Oh, one more thing I forgot to mention...
I'd still like to make optimizations for three common kinds of
* A single tag name ("li")
* A single class name (".external")
* Any selector with an ID in it ("div #sidebar")
The first two are important, in my opinion, because they'll get used a
lot with Element.(down|up|next|previous). These are both easy
optimizations to make.
The last is important because we can rely on the uniqueness of IDs to
speed things up. For instance, on the benchmark page you'll notice
that the "div#speech5" and "div #speech5" selectors are pretty
sluggish without XPath. "div#speech5" has to grab all DIVs and find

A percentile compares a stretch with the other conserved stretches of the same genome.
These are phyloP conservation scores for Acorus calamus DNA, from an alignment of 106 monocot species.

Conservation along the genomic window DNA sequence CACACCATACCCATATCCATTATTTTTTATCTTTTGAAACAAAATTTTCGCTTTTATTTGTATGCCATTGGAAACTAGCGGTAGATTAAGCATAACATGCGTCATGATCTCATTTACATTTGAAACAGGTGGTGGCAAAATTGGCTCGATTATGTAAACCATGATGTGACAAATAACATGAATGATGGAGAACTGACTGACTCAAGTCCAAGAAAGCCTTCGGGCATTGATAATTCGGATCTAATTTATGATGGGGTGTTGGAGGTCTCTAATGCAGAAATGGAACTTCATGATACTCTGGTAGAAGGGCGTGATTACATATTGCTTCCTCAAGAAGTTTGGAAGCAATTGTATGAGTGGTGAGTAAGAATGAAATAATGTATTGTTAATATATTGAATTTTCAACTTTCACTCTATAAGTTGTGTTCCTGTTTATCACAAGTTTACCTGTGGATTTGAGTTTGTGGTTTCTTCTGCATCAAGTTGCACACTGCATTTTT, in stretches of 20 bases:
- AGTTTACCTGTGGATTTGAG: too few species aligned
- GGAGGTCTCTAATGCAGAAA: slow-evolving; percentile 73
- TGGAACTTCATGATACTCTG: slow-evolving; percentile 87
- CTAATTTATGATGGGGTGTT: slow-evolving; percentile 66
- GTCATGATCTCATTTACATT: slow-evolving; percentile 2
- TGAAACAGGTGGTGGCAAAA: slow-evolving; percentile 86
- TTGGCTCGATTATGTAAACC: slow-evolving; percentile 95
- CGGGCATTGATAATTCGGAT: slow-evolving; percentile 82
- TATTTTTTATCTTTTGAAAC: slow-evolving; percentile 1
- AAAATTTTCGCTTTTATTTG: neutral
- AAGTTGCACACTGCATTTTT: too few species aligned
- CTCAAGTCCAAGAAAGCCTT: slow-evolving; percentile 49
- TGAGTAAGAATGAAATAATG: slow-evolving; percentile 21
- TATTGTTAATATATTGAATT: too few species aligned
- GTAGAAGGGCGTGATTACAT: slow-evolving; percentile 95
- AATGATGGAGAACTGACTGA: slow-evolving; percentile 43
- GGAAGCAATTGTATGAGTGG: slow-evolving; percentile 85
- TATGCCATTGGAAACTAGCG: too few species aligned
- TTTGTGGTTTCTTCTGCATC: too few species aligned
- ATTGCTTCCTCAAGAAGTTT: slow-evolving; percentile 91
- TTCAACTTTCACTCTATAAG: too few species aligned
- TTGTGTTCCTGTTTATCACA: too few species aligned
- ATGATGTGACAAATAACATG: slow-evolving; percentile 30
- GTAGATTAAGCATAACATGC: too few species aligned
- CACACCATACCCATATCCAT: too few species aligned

the one with an ID of "speech5"; "div #speech5" has to grab *all
descendants* of all DIVs and find the one with an ID of "speech5."
A naïve approach would be to simply return $('speech5') in either of
these cases, but that approach would not guarantee that the result
matches the selector. (For instance, the returned node might not be a
DIV or the descendant of a DIV.) A compromise, I think, is to find
the ID and backtrack from there, asserting that it meets all of the
conditions preceding that token in the selector. (So for "div
div#speech5.dialog" it'd ask: does this node have a class name of
"dialog", a tag name of "div", and an ancestor with a tag name of
"div"? if so, it gets returned in a one-item array. If not, an empty
array is returned.)
This approach would be much faster than the current approach, but
would be algorithmic hell. I am prepared to award the Nobel Prize of
Awesome to whomever manages to pull this off.
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